Apple didn't rely on Samsung to help design its A6 processor, distancing itself even more from the electronics and chip maker. Instead, Samsung's involvement was only as a manufacturer, and soon the company may miss out on that business deal, too.
"Samsung's agreement with Apple is limited to manufacturing the A6 processors," a senior Samsung executive told The Korea Times. "Apple did all the design and we are just producing the chips on a foundry basis."
The company played a role in helping design previous A-series chips for Apple -- the processors it uses in the iPhone, iPod touch and iPad. It seems now, however, that Apple no longer wants Samsung involved in its custom chip design process.
The widening gap between the two companies doesn't come as a big surprise. Both have been fighting in court over mobile device patent infringement claims for some time with Apple landing a major victory recently in the United States.
In the U.S. trial, a jury ruled that Samsung's Android-based mobile devices infringe on several Apple-owned patents, while Apple's iOS device lineup doesn't infringe on Samsung's patents. That case could lead to a U.S. sales ban on several Samsung devices and a bill for over US$1 billion in damages for the electronics maker.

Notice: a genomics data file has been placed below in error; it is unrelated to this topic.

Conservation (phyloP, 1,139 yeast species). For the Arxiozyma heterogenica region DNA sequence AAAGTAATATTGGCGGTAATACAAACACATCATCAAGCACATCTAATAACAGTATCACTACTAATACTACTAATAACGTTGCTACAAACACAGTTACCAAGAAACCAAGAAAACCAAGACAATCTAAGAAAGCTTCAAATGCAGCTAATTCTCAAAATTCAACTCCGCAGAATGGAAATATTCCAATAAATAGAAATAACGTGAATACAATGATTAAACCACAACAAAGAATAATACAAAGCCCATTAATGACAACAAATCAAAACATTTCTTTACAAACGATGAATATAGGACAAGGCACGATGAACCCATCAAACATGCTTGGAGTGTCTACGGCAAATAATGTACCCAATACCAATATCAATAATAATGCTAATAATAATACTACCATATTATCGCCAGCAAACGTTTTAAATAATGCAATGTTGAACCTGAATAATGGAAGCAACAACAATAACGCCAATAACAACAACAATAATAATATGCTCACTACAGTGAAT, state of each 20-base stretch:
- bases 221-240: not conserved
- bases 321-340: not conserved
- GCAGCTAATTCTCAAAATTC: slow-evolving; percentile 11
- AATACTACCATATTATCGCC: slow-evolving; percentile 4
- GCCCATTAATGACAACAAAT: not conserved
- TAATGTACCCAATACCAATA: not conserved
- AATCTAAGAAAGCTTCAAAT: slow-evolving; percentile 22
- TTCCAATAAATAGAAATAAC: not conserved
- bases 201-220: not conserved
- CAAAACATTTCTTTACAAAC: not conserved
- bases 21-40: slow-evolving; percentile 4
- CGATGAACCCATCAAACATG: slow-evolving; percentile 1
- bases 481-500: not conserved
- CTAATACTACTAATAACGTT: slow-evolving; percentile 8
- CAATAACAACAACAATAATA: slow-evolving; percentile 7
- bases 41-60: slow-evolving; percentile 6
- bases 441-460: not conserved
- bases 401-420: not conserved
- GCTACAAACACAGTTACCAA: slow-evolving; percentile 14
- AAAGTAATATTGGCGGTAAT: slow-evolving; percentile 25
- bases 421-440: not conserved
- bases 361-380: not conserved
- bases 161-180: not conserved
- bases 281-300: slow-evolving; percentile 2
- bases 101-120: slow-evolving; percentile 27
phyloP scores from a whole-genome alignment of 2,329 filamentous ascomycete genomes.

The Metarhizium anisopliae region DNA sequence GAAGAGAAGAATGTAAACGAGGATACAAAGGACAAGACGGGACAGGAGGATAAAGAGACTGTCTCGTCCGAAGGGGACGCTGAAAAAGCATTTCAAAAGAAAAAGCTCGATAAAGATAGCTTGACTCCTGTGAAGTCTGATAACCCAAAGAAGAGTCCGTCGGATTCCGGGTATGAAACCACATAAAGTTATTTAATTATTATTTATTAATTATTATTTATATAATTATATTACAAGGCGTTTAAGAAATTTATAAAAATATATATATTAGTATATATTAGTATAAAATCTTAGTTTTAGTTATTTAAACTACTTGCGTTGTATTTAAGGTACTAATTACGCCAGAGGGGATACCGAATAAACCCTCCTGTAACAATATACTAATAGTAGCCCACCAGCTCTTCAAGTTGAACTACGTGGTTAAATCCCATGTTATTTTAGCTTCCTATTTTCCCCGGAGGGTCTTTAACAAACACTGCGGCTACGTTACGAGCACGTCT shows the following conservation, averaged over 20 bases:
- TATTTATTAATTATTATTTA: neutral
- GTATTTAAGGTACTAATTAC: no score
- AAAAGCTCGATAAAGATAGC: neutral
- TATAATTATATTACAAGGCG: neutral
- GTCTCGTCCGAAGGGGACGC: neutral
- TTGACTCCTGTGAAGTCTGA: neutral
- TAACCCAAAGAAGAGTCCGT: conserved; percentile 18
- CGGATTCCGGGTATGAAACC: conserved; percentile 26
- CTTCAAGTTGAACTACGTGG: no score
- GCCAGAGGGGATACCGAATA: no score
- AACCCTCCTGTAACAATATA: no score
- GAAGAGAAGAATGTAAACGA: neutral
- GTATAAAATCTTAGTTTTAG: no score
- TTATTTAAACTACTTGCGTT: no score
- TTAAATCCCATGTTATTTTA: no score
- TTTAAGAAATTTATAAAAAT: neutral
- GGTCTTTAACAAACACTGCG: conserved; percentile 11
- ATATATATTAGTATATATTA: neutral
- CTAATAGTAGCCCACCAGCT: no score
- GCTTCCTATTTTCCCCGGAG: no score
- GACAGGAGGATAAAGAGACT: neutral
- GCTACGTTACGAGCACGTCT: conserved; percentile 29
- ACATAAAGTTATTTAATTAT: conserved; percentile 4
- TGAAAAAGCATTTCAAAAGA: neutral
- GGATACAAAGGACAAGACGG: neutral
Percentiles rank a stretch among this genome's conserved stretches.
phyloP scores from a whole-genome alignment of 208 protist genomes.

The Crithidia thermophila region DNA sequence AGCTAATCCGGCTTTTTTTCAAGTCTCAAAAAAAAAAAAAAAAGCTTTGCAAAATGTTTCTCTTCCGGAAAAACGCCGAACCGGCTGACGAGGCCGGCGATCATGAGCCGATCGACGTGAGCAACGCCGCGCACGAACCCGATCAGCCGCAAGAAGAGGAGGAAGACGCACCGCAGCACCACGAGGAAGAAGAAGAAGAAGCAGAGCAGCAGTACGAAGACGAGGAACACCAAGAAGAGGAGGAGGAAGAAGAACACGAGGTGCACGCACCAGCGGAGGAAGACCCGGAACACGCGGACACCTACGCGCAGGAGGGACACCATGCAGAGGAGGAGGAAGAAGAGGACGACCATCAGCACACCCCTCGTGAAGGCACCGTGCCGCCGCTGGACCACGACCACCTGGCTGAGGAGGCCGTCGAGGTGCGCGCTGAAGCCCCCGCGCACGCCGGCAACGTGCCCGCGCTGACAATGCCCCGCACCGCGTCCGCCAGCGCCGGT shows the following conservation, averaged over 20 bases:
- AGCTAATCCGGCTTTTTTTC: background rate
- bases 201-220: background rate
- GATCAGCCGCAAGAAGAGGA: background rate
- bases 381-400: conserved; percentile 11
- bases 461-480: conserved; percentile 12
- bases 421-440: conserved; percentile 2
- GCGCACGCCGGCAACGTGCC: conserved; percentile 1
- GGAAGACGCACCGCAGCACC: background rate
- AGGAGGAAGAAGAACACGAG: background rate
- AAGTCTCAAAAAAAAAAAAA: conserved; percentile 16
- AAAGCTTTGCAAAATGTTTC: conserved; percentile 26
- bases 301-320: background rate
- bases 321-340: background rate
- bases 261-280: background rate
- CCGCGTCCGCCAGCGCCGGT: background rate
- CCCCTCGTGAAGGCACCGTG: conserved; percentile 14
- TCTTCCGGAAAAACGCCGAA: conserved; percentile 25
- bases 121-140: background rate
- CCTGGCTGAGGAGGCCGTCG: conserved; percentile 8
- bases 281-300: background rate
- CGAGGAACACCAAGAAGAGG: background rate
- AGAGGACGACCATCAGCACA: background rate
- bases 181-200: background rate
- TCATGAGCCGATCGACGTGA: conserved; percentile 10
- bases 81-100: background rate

Apple recently gave Samsung yet another slap in the face when it hired away chip designer Jim Mergard from the company. Mr. Mergard is an expert in system on chip processor designs.
It looks like Apple is working to cut Samsung out of even more of its custom processor business by moving to Taiwan Semiconductor Manufacturing Company (TSMC) for chip manufacturing. Apple has apparently been approving the TSMC's 20nm manufacturing process, and is working to phase the company in as the sole A-series processor maker over the next couple years, and cutting Samsung out of the game.
Losing that business could cost Samsung billions of dollars in lost revenue since Apple is one of the company's largest customers. With the clear message Apple is sending, it looks like it's time for Samsung to start hunting for new big-dollar clients.